38-Head in the Game
Your responses to those questions influence how others perceive you. Based on what other people see, they become more “aware” of who you are and whether you’re a worthy candidate for their time and attention. Your daily choices and behavior determine whether other people will want to invest time, energy, or resources to help you develop.
Consider the wisdom of Zig Zigler, a mastermind who developed training materials for sales professionals. Zig Zigler said:
- “If you can help other people get what they want, you can get everything you want.”
A person who is less committed to preparing for success may show signs of being intellectually lazy. In prison, I frequently heard others say, “There aren’t enough programs here,” or, “no one cares about rehabilitation.”
Since my release from prison, I have spoken to many audiences. When giving presentations in universities or professional conferences, I strive to help influential people understand why we need to collaborate in ways that will improve outcomes for justice-impacted people.
Frequently, I refute arguments from people who tell me that others cannot do what I did. My response is always the same. Anyone who served time with me could have opened the same opportunities that I opened. The only difference is that Socrates, Frederick Douglass, Nelson Mandela, Viktor Frankl, Mahatma Gandhi, and Malcolm X inspired me. They helped me grasp the importance of keeping my head in the game. Leaders like Bill Gates and Steve Jobs helped me understand the power of being aware of opportunities and making others aware of me.
I offer examples to show how being aware changed my life, hoping others will see the value of introspection and projection.
Sowing Seeds with Awareness:
As described in earlier lessons, I started selling cocaine after high school. A jury convicted me, and a judge sentenced me to serve 45 years. I kept my head in the game from the start of my sentence. I didn’t want to repeat the same types of bad decisions that I had made when I was in school.
The custody and classification system that the Bureau of Prisons developed had a scoring system. Among other factors, the scoring system considered sentence length and offense type. Based on my sentence length and high-severity offense, administrators designated me to serve my sentence in a high-security US penitentiary.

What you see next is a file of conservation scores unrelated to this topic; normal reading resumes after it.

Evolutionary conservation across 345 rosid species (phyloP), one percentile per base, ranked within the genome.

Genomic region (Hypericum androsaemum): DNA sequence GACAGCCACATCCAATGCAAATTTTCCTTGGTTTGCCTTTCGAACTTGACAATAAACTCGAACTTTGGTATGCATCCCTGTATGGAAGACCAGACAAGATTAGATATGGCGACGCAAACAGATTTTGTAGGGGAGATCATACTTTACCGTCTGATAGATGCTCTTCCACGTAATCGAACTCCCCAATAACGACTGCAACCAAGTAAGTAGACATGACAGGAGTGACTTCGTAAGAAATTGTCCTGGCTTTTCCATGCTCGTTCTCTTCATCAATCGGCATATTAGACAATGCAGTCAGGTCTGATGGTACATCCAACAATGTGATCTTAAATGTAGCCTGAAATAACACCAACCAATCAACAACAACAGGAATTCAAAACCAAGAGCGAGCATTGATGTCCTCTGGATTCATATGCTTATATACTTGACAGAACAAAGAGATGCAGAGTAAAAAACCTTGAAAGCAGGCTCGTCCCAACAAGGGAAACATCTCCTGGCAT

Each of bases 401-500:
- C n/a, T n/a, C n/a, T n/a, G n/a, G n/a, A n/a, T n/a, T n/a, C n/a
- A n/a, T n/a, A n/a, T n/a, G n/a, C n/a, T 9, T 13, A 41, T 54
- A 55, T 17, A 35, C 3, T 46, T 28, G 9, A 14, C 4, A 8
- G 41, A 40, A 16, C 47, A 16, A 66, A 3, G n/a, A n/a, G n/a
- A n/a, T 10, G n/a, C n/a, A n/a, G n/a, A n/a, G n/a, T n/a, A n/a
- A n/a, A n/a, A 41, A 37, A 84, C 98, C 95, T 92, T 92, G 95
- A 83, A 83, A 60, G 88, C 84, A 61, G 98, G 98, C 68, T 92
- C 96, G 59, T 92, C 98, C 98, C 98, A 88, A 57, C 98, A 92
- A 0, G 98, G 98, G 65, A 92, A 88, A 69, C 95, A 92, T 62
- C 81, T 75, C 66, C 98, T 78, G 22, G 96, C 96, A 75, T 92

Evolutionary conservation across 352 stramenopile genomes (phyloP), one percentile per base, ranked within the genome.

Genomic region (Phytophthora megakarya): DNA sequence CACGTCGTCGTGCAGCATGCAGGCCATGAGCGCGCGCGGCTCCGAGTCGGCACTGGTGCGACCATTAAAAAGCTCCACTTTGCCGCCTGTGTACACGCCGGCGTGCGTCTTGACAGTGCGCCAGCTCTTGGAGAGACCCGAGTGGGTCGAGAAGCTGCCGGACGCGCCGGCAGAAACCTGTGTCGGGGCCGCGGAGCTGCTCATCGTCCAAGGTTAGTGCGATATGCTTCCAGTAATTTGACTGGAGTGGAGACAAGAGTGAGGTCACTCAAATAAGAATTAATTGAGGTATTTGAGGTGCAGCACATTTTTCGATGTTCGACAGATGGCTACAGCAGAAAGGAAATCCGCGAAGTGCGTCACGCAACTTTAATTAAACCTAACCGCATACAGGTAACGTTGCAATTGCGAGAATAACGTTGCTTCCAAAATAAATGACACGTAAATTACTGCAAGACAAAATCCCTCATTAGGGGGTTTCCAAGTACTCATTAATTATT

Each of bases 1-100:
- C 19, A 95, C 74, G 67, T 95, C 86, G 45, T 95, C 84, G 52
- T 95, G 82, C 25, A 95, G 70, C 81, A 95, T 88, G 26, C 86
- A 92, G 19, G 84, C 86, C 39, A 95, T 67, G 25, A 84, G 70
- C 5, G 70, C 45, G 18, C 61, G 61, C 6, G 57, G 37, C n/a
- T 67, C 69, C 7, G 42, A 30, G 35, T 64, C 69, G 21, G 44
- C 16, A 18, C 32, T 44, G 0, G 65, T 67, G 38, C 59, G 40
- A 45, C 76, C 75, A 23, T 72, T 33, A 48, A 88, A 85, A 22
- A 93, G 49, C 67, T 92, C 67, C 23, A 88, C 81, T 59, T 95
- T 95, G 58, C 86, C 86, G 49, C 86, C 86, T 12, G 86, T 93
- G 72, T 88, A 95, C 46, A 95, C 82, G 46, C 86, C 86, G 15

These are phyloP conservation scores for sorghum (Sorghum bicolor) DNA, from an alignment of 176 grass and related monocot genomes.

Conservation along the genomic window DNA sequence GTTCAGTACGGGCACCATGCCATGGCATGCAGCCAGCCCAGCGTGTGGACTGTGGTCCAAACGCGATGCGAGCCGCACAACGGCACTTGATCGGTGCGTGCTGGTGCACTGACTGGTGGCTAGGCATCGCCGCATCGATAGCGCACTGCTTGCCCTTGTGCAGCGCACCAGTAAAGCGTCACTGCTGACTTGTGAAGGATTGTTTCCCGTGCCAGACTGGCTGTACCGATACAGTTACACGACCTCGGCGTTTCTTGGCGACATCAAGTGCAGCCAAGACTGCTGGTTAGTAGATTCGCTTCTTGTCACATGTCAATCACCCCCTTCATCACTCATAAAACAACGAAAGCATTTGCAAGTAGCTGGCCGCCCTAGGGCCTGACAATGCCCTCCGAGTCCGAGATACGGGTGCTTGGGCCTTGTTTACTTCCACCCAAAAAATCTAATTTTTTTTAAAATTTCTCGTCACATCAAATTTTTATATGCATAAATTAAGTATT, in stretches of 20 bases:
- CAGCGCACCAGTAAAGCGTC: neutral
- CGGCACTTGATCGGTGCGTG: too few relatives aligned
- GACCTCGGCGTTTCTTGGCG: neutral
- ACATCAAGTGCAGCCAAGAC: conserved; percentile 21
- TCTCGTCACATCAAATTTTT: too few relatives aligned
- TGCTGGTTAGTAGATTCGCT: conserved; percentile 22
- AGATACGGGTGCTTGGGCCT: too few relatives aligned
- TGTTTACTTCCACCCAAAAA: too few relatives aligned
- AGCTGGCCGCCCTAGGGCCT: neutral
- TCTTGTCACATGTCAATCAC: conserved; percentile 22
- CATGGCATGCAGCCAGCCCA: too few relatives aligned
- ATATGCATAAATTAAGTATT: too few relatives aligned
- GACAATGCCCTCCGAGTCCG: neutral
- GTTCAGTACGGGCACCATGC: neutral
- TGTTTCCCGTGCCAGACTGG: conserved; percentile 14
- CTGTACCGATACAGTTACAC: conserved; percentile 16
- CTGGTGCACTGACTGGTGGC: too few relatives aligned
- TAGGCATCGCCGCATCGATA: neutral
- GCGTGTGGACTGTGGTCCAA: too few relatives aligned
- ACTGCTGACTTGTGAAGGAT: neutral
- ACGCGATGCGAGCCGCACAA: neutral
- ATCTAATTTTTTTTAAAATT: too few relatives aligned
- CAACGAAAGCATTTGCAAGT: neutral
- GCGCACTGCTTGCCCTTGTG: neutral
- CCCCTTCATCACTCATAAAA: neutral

During my first meeting with the unit team, I asked whether I could ever transfer to a lower-security prison. Based on my sentence length and offense, the unit manager told me that I would remain in high-security prisons until my release.
He judged me based on the papers before him. But he did not know the depths of my commitment to preparing for success. Decisions while in prison led to my gradual transition to medium-security, low-security, and minimum-security camps.
When we keep our heads in the game, we become aware of opportunities we can seize or create. As described in Earning Freedom: Conquering a 45-Year Prison Term, we can convert our adversaries into advocates when we make others aware of our commitment to change.
Besides avoiding problems while in prison, I also prepared for a better future. By training, I opened opportunities to grow and orchestrate a pathway that I anticipated would lead to success. I was always aware of opportunities I could seize. My term with the Bureau of Prisons ended on August 12, 2013, after 26 calendar years. But I wasn’t finished with the criminal justice system.
Once I finished the prison portion of my sentence, I had to serve time on probation. First, there would be seven years of Supervised Release. Then I would start parole. My sanction required 26 years inside and 19 years on parole—but I couldn’t begin the parole portion of my sentence until after I finished Supervised Release. When I finished Supervised Release and parole, three years of special parole would follow. Federal probation officers would oversee me through the entire post-release term.
My term required 29 years of supervision from federal probation. Day-to-day life would be the same on Supervised Release, Parole, or Special Parole.
I put a plan in place to terminate that supervision early. The same strategy that got me through prison would help. I had to stay aware of how every decision would matter. I had to keep my head in the game. I stayed mindful of what I could do to make myself a good candidate for relief. I also stayed aware of the efforts I could make to earn support from others.
I couldn’t control what others would do. Yet by being aware, I could always keep my head in the game. I could create ways to make my case stand out in a more favorable light.
Each previous lesson only had one concept to grasp. With awareness, we need to consider two perspectives. We can make different choices, yet each option comes with a cost. If we assess the cost, we can make the best choice. We should remain aware of how each choice relates to our prospects for success or the threat of failure.
Our choices make others aware of us. They see how true we are to our values and goals. As a result of our work, they begin to believe in us. Then they offer to help us on our path.
- Awareness perspective 1: We become aware of opportunities,
- Awareness perspective 2: Others become aware of our commitment to success.
How do your daily activities relate to your values and goals?
In what ways do my actions show that I want to succeed upon release?
How would a well-developed release plan show my commitment to succeed?
What accountability metrics can I show that I adhered to my release plan?